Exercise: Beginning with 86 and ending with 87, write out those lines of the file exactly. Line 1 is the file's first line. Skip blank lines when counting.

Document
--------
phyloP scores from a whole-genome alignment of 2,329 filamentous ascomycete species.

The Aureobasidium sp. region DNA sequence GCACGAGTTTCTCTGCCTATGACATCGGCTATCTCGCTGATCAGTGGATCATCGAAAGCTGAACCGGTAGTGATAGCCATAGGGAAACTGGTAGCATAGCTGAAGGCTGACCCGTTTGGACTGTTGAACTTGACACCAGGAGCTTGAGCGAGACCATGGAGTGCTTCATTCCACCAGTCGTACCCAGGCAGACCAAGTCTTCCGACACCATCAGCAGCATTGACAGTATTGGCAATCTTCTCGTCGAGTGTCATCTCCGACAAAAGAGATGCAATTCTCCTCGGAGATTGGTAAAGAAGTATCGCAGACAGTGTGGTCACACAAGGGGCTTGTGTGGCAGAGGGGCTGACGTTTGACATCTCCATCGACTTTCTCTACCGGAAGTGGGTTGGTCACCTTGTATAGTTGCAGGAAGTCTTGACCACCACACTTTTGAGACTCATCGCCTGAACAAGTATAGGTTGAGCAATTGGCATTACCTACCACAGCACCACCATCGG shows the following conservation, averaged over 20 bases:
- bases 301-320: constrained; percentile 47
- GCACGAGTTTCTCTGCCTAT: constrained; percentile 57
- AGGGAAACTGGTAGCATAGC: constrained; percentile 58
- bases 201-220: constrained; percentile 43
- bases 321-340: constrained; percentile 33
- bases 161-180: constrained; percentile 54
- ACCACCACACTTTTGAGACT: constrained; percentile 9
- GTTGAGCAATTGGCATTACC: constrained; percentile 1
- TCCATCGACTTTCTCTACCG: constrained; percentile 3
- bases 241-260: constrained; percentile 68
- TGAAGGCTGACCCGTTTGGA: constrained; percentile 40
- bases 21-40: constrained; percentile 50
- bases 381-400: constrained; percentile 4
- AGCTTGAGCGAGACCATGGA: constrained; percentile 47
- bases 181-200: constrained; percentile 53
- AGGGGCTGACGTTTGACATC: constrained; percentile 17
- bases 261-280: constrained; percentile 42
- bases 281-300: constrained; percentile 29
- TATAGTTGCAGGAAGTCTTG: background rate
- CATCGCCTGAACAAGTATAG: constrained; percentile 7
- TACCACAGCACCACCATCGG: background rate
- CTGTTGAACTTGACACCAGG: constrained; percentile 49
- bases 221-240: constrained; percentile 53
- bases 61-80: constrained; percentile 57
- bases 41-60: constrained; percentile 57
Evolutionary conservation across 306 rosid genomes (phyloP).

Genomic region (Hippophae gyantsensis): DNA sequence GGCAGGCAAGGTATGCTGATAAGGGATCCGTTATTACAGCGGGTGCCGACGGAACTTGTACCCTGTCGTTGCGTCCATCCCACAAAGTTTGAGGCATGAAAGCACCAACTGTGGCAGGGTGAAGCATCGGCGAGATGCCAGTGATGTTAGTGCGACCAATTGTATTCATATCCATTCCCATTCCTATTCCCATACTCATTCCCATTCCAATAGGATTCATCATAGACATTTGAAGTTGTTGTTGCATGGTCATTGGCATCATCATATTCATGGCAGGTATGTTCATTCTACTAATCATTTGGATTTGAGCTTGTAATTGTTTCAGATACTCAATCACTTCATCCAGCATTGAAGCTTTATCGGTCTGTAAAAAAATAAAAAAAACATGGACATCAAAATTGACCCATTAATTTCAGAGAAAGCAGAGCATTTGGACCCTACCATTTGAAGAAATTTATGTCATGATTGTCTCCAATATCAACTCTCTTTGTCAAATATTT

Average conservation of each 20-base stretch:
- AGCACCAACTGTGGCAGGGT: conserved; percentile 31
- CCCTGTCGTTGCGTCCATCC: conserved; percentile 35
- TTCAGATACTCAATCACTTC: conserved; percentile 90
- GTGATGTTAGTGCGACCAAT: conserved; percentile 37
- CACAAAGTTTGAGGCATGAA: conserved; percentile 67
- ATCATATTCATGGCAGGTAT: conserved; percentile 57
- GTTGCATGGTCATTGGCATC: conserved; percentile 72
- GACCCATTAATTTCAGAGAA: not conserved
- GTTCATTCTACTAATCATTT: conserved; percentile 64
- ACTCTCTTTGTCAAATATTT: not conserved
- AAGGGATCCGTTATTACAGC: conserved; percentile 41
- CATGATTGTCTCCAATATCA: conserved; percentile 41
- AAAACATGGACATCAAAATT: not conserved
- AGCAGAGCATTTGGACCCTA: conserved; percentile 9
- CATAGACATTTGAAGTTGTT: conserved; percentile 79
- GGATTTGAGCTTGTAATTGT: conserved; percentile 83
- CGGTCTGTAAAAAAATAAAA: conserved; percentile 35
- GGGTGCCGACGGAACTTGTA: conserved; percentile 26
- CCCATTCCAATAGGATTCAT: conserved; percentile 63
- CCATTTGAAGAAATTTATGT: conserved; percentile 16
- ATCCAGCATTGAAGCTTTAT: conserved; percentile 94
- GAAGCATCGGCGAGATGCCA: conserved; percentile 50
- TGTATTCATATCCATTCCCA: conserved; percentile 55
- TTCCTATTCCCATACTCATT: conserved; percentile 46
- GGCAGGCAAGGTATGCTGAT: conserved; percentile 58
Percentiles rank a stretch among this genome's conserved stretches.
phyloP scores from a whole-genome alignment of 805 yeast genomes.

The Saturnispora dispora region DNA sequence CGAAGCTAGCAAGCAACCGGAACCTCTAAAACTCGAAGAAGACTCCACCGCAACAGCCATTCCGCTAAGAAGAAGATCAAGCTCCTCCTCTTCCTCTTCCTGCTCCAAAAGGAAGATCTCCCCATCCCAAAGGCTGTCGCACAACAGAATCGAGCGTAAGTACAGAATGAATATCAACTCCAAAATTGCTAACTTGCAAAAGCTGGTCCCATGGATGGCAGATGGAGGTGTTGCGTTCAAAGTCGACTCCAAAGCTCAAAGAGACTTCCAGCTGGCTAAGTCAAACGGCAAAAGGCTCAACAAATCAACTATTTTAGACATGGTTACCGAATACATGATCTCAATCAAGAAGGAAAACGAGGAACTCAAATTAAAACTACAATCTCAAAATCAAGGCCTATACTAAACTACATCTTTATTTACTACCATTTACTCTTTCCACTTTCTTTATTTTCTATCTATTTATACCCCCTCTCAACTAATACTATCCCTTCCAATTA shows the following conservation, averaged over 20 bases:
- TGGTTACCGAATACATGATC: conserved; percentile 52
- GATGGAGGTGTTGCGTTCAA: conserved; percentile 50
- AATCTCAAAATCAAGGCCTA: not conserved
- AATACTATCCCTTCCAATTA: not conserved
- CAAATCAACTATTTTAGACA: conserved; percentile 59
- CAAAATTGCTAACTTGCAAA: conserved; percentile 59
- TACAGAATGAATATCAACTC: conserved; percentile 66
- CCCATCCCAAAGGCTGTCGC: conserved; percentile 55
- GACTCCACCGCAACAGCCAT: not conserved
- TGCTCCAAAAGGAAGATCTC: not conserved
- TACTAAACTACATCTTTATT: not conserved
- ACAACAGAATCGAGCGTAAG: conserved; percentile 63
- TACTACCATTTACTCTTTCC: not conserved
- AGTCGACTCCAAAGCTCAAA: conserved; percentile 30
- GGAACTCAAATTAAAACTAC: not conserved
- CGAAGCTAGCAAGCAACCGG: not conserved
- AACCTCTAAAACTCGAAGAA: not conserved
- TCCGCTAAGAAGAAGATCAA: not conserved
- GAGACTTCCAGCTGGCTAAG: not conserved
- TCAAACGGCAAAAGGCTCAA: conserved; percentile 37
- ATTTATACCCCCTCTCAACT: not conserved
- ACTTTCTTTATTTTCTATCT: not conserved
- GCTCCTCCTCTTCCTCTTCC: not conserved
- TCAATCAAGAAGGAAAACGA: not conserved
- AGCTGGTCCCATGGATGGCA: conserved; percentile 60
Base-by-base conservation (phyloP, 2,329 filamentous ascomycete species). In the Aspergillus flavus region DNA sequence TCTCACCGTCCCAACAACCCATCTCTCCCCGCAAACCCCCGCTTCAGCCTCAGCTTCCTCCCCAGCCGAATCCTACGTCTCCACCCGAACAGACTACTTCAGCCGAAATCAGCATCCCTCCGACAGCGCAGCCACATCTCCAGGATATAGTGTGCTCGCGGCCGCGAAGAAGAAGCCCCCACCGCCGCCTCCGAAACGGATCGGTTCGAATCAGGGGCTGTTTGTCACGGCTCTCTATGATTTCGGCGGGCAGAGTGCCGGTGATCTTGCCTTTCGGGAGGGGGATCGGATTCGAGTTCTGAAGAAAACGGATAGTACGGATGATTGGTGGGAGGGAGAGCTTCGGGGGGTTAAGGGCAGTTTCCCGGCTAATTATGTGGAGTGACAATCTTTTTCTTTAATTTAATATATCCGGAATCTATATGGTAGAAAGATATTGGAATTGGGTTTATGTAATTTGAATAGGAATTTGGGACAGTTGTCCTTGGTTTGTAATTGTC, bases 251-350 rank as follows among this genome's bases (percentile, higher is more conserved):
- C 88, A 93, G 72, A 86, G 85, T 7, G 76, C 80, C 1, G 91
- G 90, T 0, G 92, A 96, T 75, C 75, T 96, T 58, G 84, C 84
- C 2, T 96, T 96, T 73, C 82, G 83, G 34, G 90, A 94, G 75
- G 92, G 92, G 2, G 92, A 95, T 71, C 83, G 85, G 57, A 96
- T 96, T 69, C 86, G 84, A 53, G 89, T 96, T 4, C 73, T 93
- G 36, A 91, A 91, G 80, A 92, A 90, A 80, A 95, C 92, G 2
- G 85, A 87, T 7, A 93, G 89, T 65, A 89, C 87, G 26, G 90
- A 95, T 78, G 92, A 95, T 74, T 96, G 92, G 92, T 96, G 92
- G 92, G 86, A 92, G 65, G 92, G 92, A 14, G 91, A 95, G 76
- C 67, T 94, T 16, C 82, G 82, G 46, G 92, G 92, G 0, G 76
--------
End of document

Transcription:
- G 90, T 0, G 92, A 96, T 75, C 75, T 96, T 58, G 84, C 84
- C 2, T 96, T 96, T 73, C 82, G 83, G 34, G 90, A 94, G 75